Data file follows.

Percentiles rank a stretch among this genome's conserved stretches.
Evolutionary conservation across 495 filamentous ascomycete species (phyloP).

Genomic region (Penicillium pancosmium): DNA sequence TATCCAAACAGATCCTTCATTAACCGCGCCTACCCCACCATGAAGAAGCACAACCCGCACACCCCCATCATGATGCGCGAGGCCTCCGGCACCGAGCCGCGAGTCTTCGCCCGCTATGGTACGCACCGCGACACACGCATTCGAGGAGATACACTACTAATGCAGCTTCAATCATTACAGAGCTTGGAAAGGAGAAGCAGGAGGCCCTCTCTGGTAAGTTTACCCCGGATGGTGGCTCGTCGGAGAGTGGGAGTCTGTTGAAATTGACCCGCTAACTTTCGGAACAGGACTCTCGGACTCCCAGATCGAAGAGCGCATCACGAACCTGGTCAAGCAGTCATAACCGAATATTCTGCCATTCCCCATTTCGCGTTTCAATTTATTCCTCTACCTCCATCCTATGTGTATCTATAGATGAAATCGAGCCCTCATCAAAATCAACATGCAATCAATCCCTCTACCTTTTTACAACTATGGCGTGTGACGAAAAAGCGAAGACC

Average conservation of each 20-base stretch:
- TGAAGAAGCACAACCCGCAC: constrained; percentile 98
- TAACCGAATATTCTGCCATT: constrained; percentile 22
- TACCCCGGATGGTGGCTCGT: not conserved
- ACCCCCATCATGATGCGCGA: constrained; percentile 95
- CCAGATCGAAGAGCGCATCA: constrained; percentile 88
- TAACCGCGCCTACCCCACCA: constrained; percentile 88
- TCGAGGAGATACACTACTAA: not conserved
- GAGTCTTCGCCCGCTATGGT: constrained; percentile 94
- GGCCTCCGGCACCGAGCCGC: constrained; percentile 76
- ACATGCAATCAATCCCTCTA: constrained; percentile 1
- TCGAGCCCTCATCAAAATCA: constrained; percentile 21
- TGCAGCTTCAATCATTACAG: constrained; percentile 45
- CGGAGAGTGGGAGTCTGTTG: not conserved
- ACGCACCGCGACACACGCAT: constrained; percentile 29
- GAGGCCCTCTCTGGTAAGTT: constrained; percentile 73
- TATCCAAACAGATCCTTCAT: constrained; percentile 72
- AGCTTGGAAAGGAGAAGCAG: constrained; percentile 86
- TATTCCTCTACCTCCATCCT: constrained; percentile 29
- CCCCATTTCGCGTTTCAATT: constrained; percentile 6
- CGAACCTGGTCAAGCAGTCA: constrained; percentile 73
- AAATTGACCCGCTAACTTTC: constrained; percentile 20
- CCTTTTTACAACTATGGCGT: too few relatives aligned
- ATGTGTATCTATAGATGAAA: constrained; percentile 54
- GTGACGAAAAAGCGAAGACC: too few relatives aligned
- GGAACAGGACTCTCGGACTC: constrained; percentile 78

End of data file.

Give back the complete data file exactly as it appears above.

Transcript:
Percentiles rank a stretch among this genome's conserved stretches.
Evolutionary conservation across 495 filamentous ascomycete species (phyloP).

Genomic region (Penicillium pancosmium): DNA sequence TATCCAAACAGATCCTTCATTAACCGCGCCTACCCCACCATGAAGAAGCACAACCCGCACACCCCCATCATGATGCGCGAGGCCTCCGGCACCGAGCCGCGAGTCTTCGCCCGCTATGGTACGCACCGCGACACACGCATTCGAGGAGATACACTACTAATGCAGCTTCAATCATTACAGAGCTTGGAAAGGAGAAGCAGGAGGCCCTCTCTGGTAAGTTTACCCCGGATGGTGGCTCGTCGGAGAGTGGGAGTCTGTTGAAATTGACCCGCTAACTTTCGGAACAGGACTCTCGGACTCCCAGATCGAAGAGCGCATCACGAACCTGGTCAAGCAGTCATAACCGAATATTCTGCCATTCCCCATTTCGCGTTTCAATTTATTCCTCTACCTCCATCCTATGTGTATCTATAGATGAAATCGAGCCCTCATCAAAATCAACATGCAATCAATCCCTCTACCTTTTTACAACTATGGCGTGTGACGAAAAAGCGAAGACC

Average conservation of each 20-base stretch:
- TGAAGAAGCACAACCCGCAC: constrained; percentile 98
- TAACCGAATATTCTGCCATT: constrained; percentile 22
- TACCCCGGATGGTGGCTCGT: not conserved
- ACCCCCATCATGATGCGCGA: constrained; percentile 95
- CCAGATCGAAGAGCGCATCA: constrained; percentile 88
- TAACCGCGCCTACCCCACCA: constrained; percentile 88
- TCGAGGAGATACACTACTAA: not conserved
- GAGTCTTCGCCCGCTATGGT: constrained; percentile 94
- GGCCTCCGGCACCGAGCCGC: constrained; percentile 76
- ACATGCAATCAATCCCTCTA: constrained; percentile 1
- TCGAGCCCTCATCAAAATCA: constrained; percentile 21
- TGCAGCTTCAATCATTACAG: constrained; percentile 45
- CGGAGAGTGGGAGTCTGTTG: not conserved
- ACGCACCGCGACACACGCAT: constrained; percentile 29
- GAGGCCCTCTCTGGTAAGTT: constrained; percentile 73
- TATCCAAACAGATCCTTCAT: constrained; percentile 72
- AGCTTGGAAAGGAGAAGCAG: constrained; percentile 86
- TATTCCTCTACCTCCATCCT: constrained; percentile 29
- CCCCATTTCGCGTTTCAATT: constrained; percentile 6
- CGAACCTGGTCAAGCAGTCA: constrained; percentile 73
- AAATTGACCCGCTAACTTTC: constrained; percentile 20
- CCTTTTTACAACTATGGCGT: too few relatives aligned
- ATGTGTATCTATAGATGAAA: constrained; percentile 54
- GTGACGAAAAAGCGAAGACC: too few relatives aligned
- GGAACAGGACTCTCGGACTC: constrained; percentile 78